I have been recording every practice and every performance with my several bands (2 jazz, 1 R&B, 1 jam band) plus a few bands I sit in with for the past 10 years. The typical result for the practice recordings is that I listen to see if I Incorporated the things I have been working on (e.g., more space in solos, more even articulation, use of licks, more fluid or interesting solos, better blend with the band, whatever), realize that I did none of what I intended, delete the recording and vow to apply those things more effectively next time, rinse and repeat. But every now and then it comes together nicely, and I keep those to help me recall what I should be doing. Regarding performance recordings, the band likes to hear how we did (although it always seems to sound better at the moment), and evaluate/diagnose any particularly good or bad performances. We tend to learn way more as a band and I tend to learn more as an individual from our performance tapes. And occasionally we have a great performance, and it's nice to go back and listen to those to remind myself it's possible. Interestingly, the more I push myself to try new things the worse I've played in the practice recordings over time as I suppose I am taking more risks in practice, but the better my playing on the performance recordings. So I guess something good is happening.

I also mix up my saxes, mouthpieces and reeds and record those to hear the difference. Although it seems that every different venue and sound man/woman seem to impact my sound more than does my set up.
 

·
Registered
Joined
·
101 Posts
Be careful listening to cell phone recordings as the internal mic does not pick up what the audience really hears. Our big band has open rehearsals and I had a solo that I really liked. The band sounded great. I noticed that someone was recording with an ipad and found out they were live streaming on Facebook. Found the site and we and I actually sounded horrible. I was amazed at the difference when I started recording the next rehearsals with my iphone 6 plus and a Shure iphone mic (https://www.guitarcenter.com/Shure/...01461545-sku^[email protected]^PLA). The band actually sounded great so I started posting my videos. I now use eq and reverb using Reaper and have had really great results. Learning a lot about video editing so the venture continues.
 

·
Registered
Joined
·
9 Posts
Be careful listening to cell phone recordings as the internal mic does not pick up what the audience really hears. Our big band has open rehearsals and I had a solo that I really liked. The band sounded great. I noticed that someone was recording with an ipad and found out they were live streaming on Facebook. Found the site and we and I actually sounded horrible. I was amazed at the difference when I started recording the next rehearsals with my iphone 6 plus and a Shure iphone mic (https://www.guitarcenter.com/Shure/...01461545-sku^[email protected]^PLA). The band actually sounded great so I started posting my videos. I now use eq and reverb using Reaper and have had really great results. Learning a lot about video editing so the venture continues.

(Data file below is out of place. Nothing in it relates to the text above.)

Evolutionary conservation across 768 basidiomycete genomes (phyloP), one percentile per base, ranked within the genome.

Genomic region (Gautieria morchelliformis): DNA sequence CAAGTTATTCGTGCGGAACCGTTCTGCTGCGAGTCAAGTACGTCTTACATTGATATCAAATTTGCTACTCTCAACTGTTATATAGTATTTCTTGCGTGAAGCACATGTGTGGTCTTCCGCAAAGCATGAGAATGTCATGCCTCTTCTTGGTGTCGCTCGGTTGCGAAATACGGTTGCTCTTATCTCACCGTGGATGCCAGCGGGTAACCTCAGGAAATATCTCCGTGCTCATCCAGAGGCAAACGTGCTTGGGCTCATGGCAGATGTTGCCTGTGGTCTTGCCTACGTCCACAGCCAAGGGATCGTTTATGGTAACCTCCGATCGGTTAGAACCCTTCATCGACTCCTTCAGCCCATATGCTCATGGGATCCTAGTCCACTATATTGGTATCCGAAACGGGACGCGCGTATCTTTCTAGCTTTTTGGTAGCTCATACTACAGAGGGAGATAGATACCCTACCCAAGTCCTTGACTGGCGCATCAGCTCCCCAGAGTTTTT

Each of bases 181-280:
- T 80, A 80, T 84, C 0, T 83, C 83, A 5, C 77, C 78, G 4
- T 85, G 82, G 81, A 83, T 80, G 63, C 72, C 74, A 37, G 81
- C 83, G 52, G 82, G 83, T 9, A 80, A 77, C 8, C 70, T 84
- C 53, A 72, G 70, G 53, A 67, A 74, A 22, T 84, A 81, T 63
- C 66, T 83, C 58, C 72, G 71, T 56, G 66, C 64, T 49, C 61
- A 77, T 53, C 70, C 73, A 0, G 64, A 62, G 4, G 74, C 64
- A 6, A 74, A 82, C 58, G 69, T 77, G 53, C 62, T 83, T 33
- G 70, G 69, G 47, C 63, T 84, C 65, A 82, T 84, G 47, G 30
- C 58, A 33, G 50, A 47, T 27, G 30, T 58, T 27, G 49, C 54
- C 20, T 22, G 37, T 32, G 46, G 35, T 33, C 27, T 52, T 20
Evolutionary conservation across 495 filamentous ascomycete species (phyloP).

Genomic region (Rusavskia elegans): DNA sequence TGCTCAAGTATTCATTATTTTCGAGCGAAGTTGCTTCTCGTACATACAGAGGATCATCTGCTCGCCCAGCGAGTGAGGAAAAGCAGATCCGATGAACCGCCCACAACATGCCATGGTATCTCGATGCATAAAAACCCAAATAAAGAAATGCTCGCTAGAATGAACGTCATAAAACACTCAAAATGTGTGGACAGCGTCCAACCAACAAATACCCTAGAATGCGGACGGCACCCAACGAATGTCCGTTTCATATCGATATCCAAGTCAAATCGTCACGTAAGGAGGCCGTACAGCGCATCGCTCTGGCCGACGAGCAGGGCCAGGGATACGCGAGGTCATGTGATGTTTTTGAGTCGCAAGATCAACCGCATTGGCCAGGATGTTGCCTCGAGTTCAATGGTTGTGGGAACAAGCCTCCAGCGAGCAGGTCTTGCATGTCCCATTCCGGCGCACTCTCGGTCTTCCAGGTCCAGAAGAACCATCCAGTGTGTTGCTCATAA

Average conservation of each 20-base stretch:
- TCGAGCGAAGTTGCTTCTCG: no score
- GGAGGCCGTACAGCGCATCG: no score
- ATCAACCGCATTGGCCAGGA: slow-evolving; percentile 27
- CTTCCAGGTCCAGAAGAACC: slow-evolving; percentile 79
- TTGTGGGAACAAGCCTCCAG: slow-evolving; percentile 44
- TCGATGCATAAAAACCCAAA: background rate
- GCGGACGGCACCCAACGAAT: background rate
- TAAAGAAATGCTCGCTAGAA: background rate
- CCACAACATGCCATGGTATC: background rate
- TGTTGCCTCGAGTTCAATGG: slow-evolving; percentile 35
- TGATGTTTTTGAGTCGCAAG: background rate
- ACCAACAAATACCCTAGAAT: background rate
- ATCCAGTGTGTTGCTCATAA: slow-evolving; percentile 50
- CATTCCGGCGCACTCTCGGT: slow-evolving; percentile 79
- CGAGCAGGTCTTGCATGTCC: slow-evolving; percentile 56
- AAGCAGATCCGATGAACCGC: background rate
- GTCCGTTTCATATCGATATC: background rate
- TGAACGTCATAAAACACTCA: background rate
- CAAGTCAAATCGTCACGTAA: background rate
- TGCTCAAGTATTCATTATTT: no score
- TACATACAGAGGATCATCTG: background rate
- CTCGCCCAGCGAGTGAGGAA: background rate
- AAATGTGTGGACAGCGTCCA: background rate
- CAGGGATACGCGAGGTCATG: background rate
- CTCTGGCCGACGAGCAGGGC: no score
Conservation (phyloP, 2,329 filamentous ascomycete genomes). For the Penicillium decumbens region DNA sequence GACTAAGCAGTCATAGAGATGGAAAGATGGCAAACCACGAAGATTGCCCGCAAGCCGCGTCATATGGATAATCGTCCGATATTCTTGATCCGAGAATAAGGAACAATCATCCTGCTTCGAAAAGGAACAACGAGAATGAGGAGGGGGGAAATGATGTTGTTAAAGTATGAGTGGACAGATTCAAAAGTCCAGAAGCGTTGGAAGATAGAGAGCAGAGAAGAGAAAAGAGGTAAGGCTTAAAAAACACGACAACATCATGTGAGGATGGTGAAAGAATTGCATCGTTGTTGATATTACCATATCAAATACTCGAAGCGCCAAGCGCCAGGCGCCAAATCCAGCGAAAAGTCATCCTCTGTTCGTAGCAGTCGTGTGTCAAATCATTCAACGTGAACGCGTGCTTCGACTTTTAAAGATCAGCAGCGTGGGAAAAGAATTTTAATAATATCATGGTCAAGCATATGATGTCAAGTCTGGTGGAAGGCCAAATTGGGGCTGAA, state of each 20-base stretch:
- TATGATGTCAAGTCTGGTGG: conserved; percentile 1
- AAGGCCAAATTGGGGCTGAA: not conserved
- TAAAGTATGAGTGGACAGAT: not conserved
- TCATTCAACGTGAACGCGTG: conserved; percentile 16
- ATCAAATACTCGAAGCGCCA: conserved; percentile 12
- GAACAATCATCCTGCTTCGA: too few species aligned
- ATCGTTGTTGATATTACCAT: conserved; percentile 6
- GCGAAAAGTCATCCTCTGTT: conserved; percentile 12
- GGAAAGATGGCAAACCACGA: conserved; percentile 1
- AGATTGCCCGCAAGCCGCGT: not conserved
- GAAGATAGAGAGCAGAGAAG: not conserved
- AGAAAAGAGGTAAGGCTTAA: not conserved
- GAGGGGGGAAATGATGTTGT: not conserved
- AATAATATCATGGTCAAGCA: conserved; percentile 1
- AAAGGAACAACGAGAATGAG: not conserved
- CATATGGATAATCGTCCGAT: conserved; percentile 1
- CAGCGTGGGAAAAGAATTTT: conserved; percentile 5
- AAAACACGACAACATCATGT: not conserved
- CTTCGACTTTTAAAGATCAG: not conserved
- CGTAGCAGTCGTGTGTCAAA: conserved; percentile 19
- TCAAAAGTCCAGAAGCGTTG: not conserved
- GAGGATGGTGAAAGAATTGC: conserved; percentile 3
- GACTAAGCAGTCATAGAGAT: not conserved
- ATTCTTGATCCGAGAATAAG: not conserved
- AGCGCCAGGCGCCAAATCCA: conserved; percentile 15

3dogie, have you tried the app that goes with the microphone? If so, can you lets us know what you think of it?
 

·
Distinguished SOTW Member
Joined
·
12,707 Posts
Excellent post Keith.

In an age where it is so easy to record it is critical. Not doing this is basically like an artist not looking at his work. If I sounded like I thought I sounded Id be famous! I know I dont : )
 

·
Distinguished SOTW Member, Forum Contributor 2017
Joined
·
6,086 Posts
In the age of inexpensive, high quality digital recording devices - Why wouldn't you record every gig? The band I work with most, shoots every gig video and audio - We used to devote the first practice after every show just to watch the playback and discuss the 'issues'. It really helped.

These days I just get an email with a link to the show files, but I do eventually watch most of them, even if I just forward through to the good bits - sometimes I'm surprised, but mostly I know what I'll hear. Sadly, the cats who need to listen the most rarely ever do.
 

·
Registered
Joined
·
1,206 Posts
I've recorded every rehearsal, 'jam' session (I hate that term), and gig since the late 80's.. you're right, it's the the way to go for many reasons: to get better, map progress, and preserve your history.
 
1 - 20 of 25 Posts
Top